By Angharad Lodwick
I remember reading a book in the late 1990s when I was in about grade six. All I could remember was that it was about a group of children who get stranded in a cave after some kind of natural disaster. I couldn’t remember much else about the book. Not the title, the author or any of the characters. However, something about it stuck with me and about a year ago I found myself posting on an online messageboard (a Reddit page called /r/whatsthatbook) to try and find out what the book was called. It turns out it was Hill’s End by Ivan Southall, an Australian young adult author.
When I saw that Dr Gabrielle Carey, one of the two authors behind arguably Australia’s most famous young adult book Puberty Blues, was giving a talk on the research she was doing about Ivan Southall, and given the start of the LoveOzYA movement I knew I simply had to go.
Due to a bus timetable mishap, I had to sneak in a little late, and Dr Carey had already begun. The main focus of her research is a collection of letters that children wrote to Southall about his books, which are now kept in the National Library. When I finally arrived she had just begun to go through them.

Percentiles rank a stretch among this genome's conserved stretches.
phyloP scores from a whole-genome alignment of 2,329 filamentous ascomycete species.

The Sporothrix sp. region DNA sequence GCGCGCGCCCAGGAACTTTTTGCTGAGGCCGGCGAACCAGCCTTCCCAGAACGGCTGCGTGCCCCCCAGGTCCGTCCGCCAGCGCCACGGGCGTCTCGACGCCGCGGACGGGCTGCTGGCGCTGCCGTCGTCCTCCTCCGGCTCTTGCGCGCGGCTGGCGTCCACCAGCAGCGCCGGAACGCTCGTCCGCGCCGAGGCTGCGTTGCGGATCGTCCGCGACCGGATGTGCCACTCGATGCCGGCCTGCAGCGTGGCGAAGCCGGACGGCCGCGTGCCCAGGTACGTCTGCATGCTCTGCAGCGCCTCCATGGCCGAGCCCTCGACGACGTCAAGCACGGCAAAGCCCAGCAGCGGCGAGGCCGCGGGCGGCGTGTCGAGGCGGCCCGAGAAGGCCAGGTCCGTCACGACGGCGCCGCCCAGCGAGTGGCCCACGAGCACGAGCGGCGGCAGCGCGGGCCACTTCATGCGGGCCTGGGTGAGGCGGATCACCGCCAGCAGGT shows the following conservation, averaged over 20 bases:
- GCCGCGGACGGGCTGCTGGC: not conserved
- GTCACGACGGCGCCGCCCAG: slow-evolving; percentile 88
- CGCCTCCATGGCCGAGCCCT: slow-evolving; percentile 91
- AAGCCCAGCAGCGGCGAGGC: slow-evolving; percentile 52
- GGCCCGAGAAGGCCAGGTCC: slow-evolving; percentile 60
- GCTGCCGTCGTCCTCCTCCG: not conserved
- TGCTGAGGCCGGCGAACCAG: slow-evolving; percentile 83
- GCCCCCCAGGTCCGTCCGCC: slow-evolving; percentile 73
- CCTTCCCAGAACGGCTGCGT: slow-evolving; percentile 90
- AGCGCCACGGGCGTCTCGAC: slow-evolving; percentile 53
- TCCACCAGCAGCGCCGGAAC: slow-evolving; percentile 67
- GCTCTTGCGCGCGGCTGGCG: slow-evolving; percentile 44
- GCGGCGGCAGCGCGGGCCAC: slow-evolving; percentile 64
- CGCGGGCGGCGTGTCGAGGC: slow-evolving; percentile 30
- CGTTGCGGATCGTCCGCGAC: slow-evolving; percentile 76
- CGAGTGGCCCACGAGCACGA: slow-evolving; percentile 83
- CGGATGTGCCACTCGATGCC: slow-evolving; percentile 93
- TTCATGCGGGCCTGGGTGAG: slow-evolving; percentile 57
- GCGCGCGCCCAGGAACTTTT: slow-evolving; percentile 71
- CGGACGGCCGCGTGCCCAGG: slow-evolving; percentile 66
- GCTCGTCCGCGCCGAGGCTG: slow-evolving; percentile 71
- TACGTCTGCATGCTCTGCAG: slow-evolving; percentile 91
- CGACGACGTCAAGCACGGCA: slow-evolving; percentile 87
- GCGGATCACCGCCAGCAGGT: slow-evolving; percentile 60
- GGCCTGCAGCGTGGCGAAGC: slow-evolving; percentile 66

Southall was at peak popularity in the 1960s and 1970s, and the letters from children poured in; many of them praising the very same book I had read. The children were even the same age as I had been when I read Hill’s End, mostly 11 or 12. One child wrote that they had read Southall’s book six times. One boy said that he never read a book twice, and this he had read thrice!
As part of her research, Dr Carey tracked down many of the people who had written the letters and who were now grown up. She said many of the letters gave clues about what kind of jobs the children would have as adults. One man, who had written enthusiastically about a volcano in his home town, had stayed in that town and grown up to become an environmental scientist.